Few cars are as instantly recognizable as the Mini. Loved for its diminutive dimensions and cheerful good looks, the British-born car has inspired passionate devotion both in the U.S. and abroad. The brand was briefly discontinued, but was revived in 2002 with help from BMW. Successfully paying homage to the original Mini Cooper of the 1960s, the reincarnated Cooper combines an athletic, BMW-engineered chassis with a space-efficient interior and a generous standard features list.
The history of the Mini make began in 1959. The original Mini car was produced by the British Motor Corporation (BMC) in England and its mission was to be a lightweight, agile four-passenger car that took up minimal space. In a sense, the brand was born out of necessity. The United Kingdom was subject to fuel rationing in the wake of the Suez crisis, and British consumers clamored for vehicles that offered optimum fuel efficiency.
The car was originally sold under BMC's Austin and Morris brands; the Mini name didn't make an appearance until 1961. Although it had just 34 horsepower, the Mini was the ideal urban car and proved popular in crowded European cities. In 1961, John Cooper, a man who built Formula One racecars, put his magic hands on the Mini and the result was the ferocious Mini Cooper. His Cooper S model had (at 76 hp) more than double the output of the standard Mini. That infusion of power, along with suspension tweaks and some really good driving, had Mini winning the Monte Carlo Rally four years in a row (1964-'67). The marque landed on American shores in 1962.
The '60s truly was the decade of the Mini. New variations on the car's theme came with the introduction of vehicles like the Mini Pickup and the Mini Moke, a vehicle that resembled a quirky cross between a Mini and a Jeep. The car's abbreviated proportions are even rumored to have played a part in sparking a fashion trend; the miniskirt raised hemlines and became emblematic of an era. Mini motorcars tore up the asphalt on the silver screen, with the brand's appearance in the 1969 film The Italian Job. By the end of the decade, more than 2 million Mini motorcars had been produced. Sadly, the vehicle was pulled from the United States in 1968, in the wake of strict new emissions regulations.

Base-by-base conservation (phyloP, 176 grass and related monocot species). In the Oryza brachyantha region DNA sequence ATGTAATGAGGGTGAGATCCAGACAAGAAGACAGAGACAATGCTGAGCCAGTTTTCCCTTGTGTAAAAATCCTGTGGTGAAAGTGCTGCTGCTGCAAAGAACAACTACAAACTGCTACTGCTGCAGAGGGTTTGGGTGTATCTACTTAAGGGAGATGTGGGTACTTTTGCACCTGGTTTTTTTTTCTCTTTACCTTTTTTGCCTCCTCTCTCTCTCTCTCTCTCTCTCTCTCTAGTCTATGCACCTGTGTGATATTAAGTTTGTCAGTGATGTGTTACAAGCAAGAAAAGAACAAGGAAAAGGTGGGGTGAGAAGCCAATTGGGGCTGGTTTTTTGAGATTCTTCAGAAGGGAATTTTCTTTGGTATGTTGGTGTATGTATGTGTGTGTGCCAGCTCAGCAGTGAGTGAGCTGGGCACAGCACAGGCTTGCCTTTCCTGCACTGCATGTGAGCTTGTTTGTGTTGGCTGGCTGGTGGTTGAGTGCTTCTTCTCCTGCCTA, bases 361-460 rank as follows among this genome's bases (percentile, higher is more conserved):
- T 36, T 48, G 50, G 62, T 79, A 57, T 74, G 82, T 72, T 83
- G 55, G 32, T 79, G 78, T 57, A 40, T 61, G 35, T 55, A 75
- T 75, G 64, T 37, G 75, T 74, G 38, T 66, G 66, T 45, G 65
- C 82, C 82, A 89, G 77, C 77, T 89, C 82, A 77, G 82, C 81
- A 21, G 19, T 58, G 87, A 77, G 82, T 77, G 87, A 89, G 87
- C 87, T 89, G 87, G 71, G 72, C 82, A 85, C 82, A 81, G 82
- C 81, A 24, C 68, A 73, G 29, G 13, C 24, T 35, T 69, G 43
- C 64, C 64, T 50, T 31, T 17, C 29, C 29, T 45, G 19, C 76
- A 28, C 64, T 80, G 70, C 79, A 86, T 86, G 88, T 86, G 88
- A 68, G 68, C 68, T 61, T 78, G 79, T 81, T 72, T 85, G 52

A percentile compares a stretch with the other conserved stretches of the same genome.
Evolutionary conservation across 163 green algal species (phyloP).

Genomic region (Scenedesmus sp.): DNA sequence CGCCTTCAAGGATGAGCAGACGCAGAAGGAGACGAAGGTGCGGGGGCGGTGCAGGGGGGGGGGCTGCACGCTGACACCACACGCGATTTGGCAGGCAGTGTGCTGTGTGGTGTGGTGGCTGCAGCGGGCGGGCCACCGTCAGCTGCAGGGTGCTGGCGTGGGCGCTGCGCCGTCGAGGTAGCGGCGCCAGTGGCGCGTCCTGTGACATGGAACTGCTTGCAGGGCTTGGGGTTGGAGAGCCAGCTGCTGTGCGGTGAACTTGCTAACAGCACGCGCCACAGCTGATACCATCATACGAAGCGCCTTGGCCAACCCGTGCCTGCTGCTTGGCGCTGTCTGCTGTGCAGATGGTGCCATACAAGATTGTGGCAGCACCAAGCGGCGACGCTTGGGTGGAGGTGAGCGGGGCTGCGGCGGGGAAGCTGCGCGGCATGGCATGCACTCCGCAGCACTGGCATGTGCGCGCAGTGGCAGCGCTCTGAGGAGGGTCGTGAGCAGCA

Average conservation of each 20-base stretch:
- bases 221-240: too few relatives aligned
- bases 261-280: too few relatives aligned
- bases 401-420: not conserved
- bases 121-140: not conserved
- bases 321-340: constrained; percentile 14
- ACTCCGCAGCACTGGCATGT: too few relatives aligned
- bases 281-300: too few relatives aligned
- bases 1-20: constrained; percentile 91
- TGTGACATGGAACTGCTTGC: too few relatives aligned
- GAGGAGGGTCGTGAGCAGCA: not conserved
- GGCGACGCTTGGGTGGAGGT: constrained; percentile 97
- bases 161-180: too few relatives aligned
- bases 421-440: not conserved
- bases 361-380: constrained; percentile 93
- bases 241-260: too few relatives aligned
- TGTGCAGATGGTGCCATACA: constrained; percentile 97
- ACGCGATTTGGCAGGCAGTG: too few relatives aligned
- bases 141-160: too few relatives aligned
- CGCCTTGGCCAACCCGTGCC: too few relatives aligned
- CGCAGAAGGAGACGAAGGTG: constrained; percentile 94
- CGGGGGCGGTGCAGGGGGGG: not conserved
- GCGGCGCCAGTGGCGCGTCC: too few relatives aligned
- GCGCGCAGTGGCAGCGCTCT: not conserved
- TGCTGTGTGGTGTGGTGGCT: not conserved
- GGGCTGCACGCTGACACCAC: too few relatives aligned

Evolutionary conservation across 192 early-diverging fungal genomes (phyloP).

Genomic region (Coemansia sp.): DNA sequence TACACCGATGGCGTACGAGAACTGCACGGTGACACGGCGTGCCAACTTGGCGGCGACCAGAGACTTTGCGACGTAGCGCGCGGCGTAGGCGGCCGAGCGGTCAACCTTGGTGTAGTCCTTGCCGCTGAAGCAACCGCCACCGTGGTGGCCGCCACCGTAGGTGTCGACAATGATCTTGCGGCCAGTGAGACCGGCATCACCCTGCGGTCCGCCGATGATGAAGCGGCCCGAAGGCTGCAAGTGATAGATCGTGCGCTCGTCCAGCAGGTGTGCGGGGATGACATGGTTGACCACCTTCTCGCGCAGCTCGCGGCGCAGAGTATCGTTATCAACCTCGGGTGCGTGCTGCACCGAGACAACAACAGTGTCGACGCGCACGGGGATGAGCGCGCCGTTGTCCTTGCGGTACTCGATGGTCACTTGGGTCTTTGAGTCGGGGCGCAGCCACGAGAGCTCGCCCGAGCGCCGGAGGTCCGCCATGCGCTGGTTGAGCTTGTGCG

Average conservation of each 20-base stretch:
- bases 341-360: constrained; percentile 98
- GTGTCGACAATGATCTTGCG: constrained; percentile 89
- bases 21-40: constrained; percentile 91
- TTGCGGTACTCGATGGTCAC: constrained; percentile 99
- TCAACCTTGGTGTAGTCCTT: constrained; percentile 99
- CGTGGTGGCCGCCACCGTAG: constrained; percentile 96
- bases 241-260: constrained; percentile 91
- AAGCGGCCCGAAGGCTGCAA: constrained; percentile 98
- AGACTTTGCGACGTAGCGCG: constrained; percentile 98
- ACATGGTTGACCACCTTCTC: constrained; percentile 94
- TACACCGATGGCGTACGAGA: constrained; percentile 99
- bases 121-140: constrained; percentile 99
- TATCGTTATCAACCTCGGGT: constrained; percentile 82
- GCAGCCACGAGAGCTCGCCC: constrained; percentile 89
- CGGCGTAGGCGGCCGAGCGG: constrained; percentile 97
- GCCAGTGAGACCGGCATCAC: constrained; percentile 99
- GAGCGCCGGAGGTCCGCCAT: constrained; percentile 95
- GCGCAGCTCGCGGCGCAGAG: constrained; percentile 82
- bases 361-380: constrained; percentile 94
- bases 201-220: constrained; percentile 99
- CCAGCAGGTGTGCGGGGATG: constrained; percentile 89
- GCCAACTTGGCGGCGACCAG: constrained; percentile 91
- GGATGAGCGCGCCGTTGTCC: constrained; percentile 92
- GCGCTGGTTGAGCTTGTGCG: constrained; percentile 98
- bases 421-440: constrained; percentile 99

Though no longer available in the U.S., Mini remained in production in Europe through the '70s and '80s. By the mid-'80s, more than 5 million Minis had been produced worldwide. In 1994, the brand was acquired by the BMW Group. The marque went on hiatus in 2000, but was resurrected (and brought back to American shores) in 2002 with the launch of the entry-level, front-drive Mini Cooper hatchback. Thoroughly modern in every way, right down to its BMW-engineered suspension, steering and brakes, the Mini Cooper is sold alongside its cousins at BMW dealerships.
Today, Mini's offerings include various derivatives of the Cooper, including a coupe, a roadster and a convertible; the slightly longer Clubman; high-performance John Cooper Works variants; and even the crossover SUV-inspired four-door Countryman. With such a diverse, fun-loving lineup, it's no wonder that Mini has become one of America's most desirable small car automakers.